Finally, we conducted series of simulations with differing parameters to investigate whether the existence of genes that specifically induce compartment-to-compartment transfer events can altogether replace spontaneous horizontal gene transfer as a mean to protect the system from collapsing upon the emergence of replication-parasites (Fig 5). In these simulations, there was no spontaneous movement of replicators between compartments, thus all events of intercellular mobility were genetically induced. All simulations were run either 100 000 cycles or as long as there were genes left in the system, and each simulation setup were repeated ten times in order to rule out stochastic randomness.

Fig 5. Survival of life over 100 000 simulation cycles depending on (A) the frequency of horizontal transfer events and the probability for the emergence of replication parasites, or (B) the size of the compartments matrix and the size of each compartment within the matrix.

All simulations were run ten times and the average number of simulations surviving over 100 000 cycles is presented. The cell with white borders in (A) has the attribute values used in (B), and vice versa.

The relationship between the size of the system and the survivability of life was investigated (Fig 5A). We observe that systems composed of just a handful of compartments are unable to survive. However, simulations consisting of a 4x4x4 compartment matrix (64 cells) were already able to bear with the emerging parasites. Yet, compartments that had more space for genes selected against survivability. This was due to the increased time it took for all the parasites to become degraded from the compartment after the local tragedy of the commons. Thus, as long as there remained functional replicator-parasites within a compartment, the incoming non-parasitic replicators were unable to start a gene community where cooperative (and non-parasitic) templates could be stably maintained via continuous replication cycles. Only after the complete degradation of parasites it is possible for replicators to successfully resettle into a compartment.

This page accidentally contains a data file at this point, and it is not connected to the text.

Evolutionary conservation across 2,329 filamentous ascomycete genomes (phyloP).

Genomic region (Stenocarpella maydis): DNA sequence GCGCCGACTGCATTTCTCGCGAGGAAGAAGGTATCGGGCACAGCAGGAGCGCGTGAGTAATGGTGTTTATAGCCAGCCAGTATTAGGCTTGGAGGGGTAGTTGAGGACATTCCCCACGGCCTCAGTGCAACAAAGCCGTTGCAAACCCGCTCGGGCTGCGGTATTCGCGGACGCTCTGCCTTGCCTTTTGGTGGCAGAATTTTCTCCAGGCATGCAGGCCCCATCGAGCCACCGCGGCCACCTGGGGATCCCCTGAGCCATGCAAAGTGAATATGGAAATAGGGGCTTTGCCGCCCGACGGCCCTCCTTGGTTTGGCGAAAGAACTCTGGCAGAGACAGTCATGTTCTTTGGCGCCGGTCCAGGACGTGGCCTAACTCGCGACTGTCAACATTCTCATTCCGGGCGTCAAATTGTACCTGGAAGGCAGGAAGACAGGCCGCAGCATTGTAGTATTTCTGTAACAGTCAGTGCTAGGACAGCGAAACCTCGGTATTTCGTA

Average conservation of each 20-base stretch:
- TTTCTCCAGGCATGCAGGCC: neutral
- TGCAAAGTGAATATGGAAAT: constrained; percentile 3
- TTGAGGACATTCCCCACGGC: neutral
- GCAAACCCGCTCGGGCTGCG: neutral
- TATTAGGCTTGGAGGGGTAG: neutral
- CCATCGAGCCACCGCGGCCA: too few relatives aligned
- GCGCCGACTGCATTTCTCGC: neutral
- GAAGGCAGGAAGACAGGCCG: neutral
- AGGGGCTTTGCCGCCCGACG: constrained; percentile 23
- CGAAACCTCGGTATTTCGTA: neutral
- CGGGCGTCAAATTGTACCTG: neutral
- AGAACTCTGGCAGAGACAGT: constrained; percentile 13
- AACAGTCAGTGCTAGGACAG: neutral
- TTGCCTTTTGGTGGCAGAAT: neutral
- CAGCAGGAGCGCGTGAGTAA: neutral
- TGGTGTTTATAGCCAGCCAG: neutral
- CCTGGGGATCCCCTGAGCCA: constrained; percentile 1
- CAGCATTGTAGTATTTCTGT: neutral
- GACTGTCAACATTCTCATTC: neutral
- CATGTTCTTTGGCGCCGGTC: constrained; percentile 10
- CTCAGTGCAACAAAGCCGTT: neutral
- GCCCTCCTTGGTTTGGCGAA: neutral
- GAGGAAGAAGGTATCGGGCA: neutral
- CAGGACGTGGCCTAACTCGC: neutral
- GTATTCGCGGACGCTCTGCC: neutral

We also investigated how variation in horizontal gene transfer rates and parasite emergence frequencies affect the survivability of life. The horizontal transfer rate refers to the chance at which a ‘gene transferring vesicle’ will be formed when the compartment contains a sufficient number of copies of the capsid-forming genes (15 in this case). The parasite emergence frequency refers to the chance at which a replication-parasite is formed during the replication of any gene. Similar to spontaneous transfer events, too low and too high number of transfer events result in the demise of the whole system (Fig 5B). Moreover, as was expected, the higher the probability for parasites to emerge, the less likely was the system to survive over 100 000 cycles.